IHH Healthcare envisions ‘huge growth’ in demand for private hospitals in China

Malaysia’s IHH Healthcare is slated to open the 450-bed Gleneagles Shanghai Hospital in 2020, tapping the city’s growing wealth and bolstering its ambition to become a world-class medical destination


PUBLISHED : Sunday, 11 June, 2017, 8:48pm
UPDATED : Sunday, 11 June, 2017, 10:53pm

Malaysian hospital operator IHH Healthcare, an investor in Hong Kong’s private Gleneagles Hospital, will take a proactive approach to further expand its presence in mainland China, seeking to tap the growing appetite for private health care among the rising middle class.

Tan See Leng, chief executive of IHH, said the company would look for opportunities across the mainland, focusing on the Yangtze River Delta, Pearl River Delta, Bohai Bay and central and western parts of China, buoyed by Beijing’s ambitions to improve health care services.

“We have enough reserves to continue to fund our expansions in China,” Tan told reporters during a weekend press conference in Shanghai. “We believe this is a huge growth market.”

He wouldn’t disclose the size of the potential investments in China, but added that IHH would consider merging with existing operators or buying them outright to reinforce its foray into the market.

China will become IHH’s fifth market after Malaysia, Singapore, Turkey and India, Tan said.

He said the company aims to become a market leader in China’s foreign-funded private hospital sector, noting that the company has broken ground on a 1.36 billion yuan (US$200.09 million) hospital in Hongqiao area, Shanghai.

The 450-bed Gleneagles Shanghai Hospital, expected to open in 2020, will focus on several key specialties including cardiology, cardiac surgery, gastroenterology, urology, minimally invasive surgery, general surgery and internal medicine.

The total investment of Gleneagles Shanghai and three other hospitals, including Hong Kong’s Gleneagles Hospital in Wong Chuk Hang which opened in March, in addition to facilities under development in Chengdu and Nanjing, represent a collective investment of 8 billion yuan.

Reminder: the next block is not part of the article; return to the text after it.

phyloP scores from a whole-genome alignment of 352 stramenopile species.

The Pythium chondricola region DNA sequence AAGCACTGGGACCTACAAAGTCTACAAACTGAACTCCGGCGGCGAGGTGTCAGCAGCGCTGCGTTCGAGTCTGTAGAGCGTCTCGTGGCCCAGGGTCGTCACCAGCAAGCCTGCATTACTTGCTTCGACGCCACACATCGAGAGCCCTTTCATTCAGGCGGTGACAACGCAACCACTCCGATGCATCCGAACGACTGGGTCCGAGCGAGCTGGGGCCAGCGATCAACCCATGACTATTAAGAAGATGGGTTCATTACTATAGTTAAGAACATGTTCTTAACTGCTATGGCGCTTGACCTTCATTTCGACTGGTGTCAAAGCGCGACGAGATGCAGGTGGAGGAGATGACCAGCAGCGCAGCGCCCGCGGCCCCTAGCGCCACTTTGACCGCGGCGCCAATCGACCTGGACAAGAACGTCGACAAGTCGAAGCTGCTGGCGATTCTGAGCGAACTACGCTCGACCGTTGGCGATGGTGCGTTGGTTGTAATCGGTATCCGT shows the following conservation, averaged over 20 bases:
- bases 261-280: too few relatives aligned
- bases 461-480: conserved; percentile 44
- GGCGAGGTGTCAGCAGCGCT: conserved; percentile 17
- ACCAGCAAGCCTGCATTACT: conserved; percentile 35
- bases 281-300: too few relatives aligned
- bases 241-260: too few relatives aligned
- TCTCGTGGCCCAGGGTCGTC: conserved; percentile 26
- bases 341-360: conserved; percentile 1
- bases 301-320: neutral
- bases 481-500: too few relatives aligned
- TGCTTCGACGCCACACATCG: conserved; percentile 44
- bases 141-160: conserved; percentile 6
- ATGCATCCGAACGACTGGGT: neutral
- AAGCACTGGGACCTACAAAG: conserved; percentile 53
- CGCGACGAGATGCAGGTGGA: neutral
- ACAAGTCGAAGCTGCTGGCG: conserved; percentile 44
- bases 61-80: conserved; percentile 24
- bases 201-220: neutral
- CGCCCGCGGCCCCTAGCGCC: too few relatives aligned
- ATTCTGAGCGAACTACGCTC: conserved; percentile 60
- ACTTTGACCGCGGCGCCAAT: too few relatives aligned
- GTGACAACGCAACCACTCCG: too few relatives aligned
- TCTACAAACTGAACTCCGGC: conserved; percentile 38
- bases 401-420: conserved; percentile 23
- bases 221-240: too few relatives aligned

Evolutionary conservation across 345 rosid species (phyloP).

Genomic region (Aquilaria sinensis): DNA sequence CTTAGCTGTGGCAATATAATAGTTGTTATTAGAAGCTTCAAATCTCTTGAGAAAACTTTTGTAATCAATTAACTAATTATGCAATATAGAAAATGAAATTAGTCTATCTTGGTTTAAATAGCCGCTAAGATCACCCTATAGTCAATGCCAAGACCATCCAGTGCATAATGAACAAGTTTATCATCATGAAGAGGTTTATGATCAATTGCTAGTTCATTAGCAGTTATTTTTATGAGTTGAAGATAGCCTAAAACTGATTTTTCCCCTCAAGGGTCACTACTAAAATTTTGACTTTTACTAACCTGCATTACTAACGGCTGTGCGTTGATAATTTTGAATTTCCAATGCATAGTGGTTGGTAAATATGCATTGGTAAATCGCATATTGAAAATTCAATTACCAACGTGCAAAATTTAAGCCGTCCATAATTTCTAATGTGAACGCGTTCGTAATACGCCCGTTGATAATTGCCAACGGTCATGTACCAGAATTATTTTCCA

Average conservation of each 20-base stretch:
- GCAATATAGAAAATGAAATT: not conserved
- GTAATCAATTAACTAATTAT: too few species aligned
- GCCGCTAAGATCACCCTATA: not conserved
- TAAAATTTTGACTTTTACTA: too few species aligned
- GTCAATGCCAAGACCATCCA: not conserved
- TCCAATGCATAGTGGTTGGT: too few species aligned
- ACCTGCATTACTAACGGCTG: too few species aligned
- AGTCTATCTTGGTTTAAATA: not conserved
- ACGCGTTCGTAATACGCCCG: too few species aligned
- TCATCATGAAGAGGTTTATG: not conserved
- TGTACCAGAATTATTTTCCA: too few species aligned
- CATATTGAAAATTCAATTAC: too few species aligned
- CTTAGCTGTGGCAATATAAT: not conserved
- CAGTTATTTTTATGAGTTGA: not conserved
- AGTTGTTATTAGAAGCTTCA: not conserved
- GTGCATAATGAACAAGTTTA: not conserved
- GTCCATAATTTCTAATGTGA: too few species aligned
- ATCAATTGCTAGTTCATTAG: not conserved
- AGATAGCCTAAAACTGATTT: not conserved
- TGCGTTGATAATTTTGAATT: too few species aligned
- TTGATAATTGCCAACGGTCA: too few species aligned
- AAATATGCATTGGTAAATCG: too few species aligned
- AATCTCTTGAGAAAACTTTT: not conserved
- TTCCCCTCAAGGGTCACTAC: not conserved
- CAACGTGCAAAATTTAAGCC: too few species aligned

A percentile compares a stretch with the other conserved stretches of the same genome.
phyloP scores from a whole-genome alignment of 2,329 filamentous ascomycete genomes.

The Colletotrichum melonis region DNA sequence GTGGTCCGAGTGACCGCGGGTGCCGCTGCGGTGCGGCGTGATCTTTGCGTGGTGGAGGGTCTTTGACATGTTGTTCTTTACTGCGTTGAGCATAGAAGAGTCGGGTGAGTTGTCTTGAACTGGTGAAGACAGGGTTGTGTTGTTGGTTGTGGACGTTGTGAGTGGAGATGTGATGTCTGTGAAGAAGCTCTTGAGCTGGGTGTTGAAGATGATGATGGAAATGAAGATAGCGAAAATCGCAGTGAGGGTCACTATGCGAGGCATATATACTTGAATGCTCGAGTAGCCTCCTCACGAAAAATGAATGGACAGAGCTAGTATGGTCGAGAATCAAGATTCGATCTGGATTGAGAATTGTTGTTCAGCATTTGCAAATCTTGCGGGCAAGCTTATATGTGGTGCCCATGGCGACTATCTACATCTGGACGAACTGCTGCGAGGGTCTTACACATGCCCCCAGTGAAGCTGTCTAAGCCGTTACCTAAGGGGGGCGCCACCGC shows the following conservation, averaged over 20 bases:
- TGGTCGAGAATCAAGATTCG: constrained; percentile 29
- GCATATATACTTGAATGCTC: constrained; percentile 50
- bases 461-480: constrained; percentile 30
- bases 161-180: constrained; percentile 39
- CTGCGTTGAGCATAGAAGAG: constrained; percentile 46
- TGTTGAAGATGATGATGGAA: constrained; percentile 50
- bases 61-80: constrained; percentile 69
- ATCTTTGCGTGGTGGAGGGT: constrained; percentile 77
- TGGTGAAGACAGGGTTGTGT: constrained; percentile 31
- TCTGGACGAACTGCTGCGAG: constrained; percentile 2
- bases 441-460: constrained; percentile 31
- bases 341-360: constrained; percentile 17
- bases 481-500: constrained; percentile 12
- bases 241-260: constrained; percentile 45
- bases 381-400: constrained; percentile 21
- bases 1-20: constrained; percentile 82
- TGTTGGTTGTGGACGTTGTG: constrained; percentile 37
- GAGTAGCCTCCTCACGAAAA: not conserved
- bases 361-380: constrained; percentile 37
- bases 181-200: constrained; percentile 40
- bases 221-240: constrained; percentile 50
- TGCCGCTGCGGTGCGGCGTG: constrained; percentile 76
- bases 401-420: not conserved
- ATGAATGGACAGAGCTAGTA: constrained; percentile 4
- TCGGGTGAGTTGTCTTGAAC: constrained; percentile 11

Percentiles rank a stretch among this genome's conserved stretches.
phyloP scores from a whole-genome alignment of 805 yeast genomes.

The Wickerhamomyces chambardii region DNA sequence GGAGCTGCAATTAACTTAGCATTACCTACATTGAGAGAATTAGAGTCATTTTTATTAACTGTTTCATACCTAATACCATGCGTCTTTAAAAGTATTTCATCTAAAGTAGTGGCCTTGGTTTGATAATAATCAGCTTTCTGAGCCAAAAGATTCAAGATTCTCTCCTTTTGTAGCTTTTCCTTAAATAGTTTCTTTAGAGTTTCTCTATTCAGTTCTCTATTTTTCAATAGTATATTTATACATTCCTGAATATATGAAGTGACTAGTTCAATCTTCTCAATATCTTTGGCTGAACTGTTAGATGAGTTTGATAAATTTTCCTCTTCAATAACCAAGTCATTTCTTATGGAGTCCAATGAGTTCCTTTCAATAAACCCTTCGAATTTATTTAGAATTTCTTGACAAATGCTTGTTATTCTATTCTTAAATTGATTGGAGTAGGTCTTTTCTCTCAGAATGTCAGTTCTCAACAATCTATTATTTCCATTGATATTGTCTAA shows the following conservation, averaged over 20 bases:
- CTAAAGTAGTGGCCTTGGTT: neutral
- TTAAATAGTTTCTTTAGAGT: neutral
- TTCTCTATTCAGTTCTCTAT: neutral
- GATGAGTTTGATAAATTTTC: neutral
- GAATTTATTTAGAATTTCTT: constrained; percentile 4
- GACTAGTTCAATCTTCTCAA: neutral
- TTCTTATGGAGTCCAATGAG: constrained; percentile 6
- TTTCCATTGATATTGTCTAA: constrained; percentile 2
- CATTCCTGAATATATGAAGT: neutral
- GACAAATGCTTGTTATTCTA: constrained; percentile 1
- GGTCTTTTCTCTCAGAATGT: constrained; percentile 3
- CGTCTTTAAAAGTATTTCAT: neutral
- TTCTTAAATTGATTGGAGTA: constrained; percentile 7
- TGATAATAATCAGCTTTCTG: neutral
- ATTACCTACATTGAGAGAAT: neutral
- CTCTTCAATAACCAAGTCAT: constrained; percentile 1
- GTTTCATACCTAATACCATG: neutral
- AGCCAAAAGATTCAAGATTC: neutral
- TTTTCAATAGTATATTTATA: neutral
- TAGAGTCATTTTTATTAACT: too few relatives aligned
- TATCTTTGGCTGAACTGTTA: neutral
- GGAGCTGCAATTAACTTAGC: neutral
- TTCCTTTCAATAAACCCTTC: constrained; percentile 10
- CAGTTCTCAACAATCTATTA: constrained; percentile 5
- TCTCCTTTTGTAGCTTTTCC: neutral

IHH teamed with Taikang Insurance Group to finance the projects.

Beijing relaxed rules on foreign investment in health care in 2014 allowing the establishment of private hospitals with 100 per cent foreign ownership.

Completely foreign owned hospitals approved for leading cities

Private hospitals generally cater to affluent mainlanders who can afford higher quality medical treatment, but they are also finding a growing demand from the nation’s affluent middle class.

About 200 of China’s private hospitals have foreign shareholders, compared to 13,000 public hospitals across the country.

Still, private hospitals face difficulties in attracting medical staff, particularly when many leading heath care professionals view their career prospects as being better served in prestigious, government-funded hospitals.

“Foreign-invested hospitals face challenges from public ones which normally enjoy advantages in geographic location and bigger talent pool,” said Cai Jiangnan, a professor of medical policy and management at China Europe International Business School.

Tan said IHH has won support from local governments to build new hospitals to improve health care services.

Gleneagles Shanghai fits with the central government’s plan to develop Shanghai into a world-class medical destination, he added.

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